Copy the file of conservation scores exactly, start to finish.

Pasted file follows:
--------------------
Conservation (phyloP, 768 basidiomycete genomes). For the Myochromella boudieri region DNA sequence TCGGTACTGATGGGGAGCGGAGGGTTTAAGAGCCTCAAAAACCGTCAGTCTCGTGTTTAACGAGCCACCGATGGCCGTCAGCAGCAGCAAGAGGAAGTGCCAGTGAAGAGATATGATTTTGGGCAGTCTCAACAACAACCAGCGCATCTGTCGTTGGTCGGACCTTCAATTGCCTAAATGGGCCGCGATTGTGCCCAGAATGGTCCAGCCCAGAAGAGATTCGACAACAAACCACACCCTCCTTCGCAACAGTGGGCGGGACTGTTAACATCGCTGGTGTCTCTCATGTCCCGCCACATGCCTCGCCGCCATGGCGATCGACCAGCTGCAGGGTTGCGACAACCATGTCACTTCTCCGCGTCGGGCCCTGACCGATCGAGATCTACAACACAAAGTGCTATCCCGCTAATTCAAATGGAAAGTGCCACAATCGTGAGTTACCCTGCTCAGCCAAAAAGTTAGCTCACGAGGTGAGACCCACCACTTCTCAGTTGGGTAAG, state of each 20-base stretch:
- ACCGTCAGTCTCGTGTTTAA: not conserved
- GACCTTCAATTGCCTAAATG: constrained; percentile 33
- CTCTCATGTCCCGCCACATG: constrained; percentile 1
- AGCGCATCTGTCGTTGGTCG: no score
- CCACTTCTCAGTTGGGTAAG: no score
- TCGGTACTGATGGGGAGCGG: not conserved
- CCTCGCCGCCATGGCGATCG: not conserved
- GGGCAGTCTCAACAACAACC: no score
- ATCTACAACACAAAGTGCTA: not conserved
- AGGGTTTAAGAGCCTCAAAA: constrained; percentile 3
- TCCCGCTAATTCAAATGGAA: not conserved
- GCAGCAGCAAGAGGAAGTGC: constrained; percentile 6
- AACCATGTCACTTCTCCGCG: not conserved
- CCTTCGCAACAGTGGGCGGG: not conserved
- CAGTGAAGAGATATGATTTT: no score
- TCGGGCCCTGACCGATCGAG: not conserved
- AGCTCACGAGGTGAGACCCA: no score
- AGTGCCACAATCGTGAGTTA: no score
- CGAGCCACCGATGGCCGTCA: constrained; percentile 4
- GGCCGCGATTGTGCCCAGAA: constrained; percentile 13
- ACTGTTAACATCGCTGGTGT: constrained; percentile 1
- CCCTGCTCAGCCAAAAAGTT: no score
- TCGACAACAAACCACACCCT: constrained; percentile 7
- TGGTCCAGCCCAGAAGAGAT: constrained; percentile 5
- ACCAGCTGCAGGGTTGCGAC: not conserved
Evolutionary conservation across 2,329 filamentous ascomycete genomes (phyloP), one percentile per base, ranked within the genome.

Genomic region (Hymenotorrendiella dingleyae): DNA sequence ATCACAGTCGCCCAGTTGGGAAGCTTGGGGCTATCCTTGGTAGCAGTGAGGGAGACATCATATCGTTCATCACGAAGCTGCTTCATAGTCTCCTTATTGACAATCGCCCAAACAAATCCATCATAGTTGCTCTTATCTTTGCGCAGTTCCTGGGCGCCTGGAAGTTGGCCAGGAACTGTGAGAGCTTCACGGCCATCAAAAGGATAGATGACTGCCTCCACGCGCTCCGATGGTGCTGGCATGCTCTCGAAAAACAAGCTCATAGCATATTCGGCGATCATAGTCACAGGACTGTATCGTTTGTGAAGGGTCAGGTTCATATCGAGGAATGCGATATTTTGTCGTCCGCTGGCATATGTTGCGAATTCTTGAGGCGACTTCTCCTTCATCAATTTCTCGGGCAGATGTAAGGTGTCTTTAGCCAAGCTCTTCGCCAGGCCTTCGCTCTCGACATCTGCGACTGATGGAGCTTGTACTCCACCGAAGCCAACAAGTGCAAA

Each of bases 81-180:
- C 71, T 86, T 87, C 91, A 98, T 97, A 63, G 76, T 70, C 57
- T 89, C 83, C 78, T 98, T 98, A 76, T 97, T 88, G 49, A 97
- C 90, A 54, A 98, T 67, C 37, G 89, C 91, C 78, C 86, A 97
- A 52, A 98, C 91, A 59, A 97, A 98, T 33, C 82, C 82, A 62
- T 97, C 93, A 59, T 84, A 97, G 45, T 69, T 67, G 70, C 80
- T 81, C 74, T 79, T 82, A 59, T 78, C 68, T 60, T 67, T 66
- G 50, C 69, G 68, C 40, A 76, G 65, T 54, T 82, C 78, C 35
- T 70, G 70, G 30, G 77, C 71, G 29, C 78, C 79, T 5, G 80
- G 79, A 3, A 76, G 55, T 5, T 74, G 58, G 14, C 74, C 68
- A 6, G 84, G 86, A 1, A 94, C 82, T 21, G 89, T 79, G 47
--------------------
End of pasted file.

Conservation (phyloP, 768 basidiomycete genomes). For the Myochromella boudieri region DNA sequence TCGGTACTGATGGGGAGCGGAGGGTTTAAGAGCCTCAAAAACCGTCAGTCTCGTGTTTAACGAGCCACCGATGGCCGTCAGCAGCAGCAAGAGGAAGTGCCAGTGAAGAGATATGATTTTGGGCAGTCTCAACAACAACCAGCGCATCTGTCGTTGGTCGGACCTTCAATTGCCTAAATGGGCCGCGATTGTGCCCAGAATGGTCCAGCCCAGAAGAGATTCGACAACAAACCACACCCTCCTTCGCAACAGTGGGCGGGACTGTTAACATCGCTGGTGTCTCTCATGTCCCGCCACATGCCTCGCCGCCATGGCGATCGACCAGCTGCAGGGTTGCGACAACCATGTCACTTCTCCGCGTCGGGCCCTGACCGATCGAGATCTACAACACAAAGTGCTATCCCGCTAATTCAAATGGAAAGTGCCACAATCGTGAGTTACCCTGCTCAGCCAAAAAGTTAGCTCACGAGGTGAGACCCACCACTTCTCAGTTGGGTAAG, state of each 20-base stretch:
- ACCGTCAGTCTCGTGTTTAA: not conserved
- GACCTTCAATTGCCTAAATG: constrained; percentile 33
- CTCTCATGTCCCGCCACATG: constrained; percentile 1
- AGCGCATCTGTCGTTGGTCG: no score
- CCACTTCTCAGTTGGGTAAG: no score
- TCGGTACTGATGGGGAGCGG: not conserved
- CCTCGCCGCCATGGCGATCG: not conserved
- GGGCAGTCTCAACAACAACC: no score
- ATCTACAACACAAAGTGCTA: not conserved
- AGGGTTTAAGAGCCTCAAAA: constrained; percentile 3
- TCCCGCTAATTCAAATGGAA: not conserved
- GCAGCAGCAAGAGGAAGTGC: constrained; percentile 6
- AACCATGTCACTTCTCCGCG: not conserved
- CCTTCGCAACAGTGGGCGGG: not conserved
- CAGTGAAGAGATATGATTTT: no score
- TCGGGCCCTGACCGATCGAG: not conserved
- AGCTCACGAGGTGAGACCCA: no score
- AGTGCCACAATCGTGAGTTA: no score
- CGAGCCACCGATGGCCGTCA: constrained; percentile 4
- GGCCGCGATTGTGCCCAGAA: constrained; percentile 13
- ACTGTTAACATCGCTGGTGT: constrained; percentile 1
- CCCTGCTCAGCCAAAAAGTT: no score
- TCGACAACAAACCACACCCT: constrained; percentile 7
- TGGTCCAGCCCAGAAGAGAT: constrained; percentile 5
- ACCAGCTGCAGGGTTGCGAC: not conserved
Evolutionary conservation across 2,329 filamentous ascomycete genomes (phyloP), one percentile per base, ranked within the genome.

Genomic region (Hymenotorrendiella dingleyae): DNA sequence ATCACAGTCGCCCAGTTGGGAAGCTTGGGGCTATCCTTGGTAGCAGTGAGGGAGACATCATATCGTTCATCACGAAGCTGCTTCATAGTCTCCTTATTGACAATCGCCCAAACAAATCCATCATAGTTGCTCTTATCTTTGCGCAGTTCCTGGGCGCCTGGAAGTTGGCCAGGAACTGTGAGAGCTTCACGGCCATCAAAAGGATAGATGACTGCCTCCACGCGCTCCGATGGTGCTGGCATGCTCTCGAAAAACAAGCTCATAGCATATTCGGCGATCATAGTCACAGGACTGTATCGTTTGTGAAGGGTCAGGTTCATATCGAGGAATGCGATATTTTGTCGTCCGCTGGCATATGTTGCGAATTCTTGAGGCGACTTCTCCTTCATCAATTTCTCGGGCAGATGTAAGGTGTCTTTAGCCAAGCTCTTCGCCAGGCCTTCGCTCTCGACATCTGCGACTGATGGAGCTTGTACTCCACCGAAGCCAACAAGTGCAAA

Each of bases 81-180:
- C 71, T 86, T 87, C 91, A 98, T 97, A 63, G 76, T 70, C 57
- T 89, C 83, C 78, T 98, T 98, A 76, T 97, T 88, G 49, A 97
- C 90, A 54, A 98, T 67, C 37, G 89, C 91, C 78, C 86, A 97
- A 52, A 98, C 91, A 59, A 97, A 98, T 33, C 82, C 82, A 62
- T 97, C 93, A 59, T 84, A 97, G 45, T 69, T 67, G 70, C 80
- T 81, C 74, T 79, T 82, A 59, T 78, C 68, T 60, T 67, T 66
- G 50, C 69, G 68, C 40, A 76, G 65, T 54, T 82, C 78, C 35
- T 70, G 70, G 30, G 77, C 71, G 29, C 78, C 79, T 5, G 80
- G 79, A 3, A 76, G 55, T 5, T 74, G 58, G 14, C 74, C 68
- A 6, G 84, G 86, A 1, A 94, C 82, T 21, G 89, T 79, G 47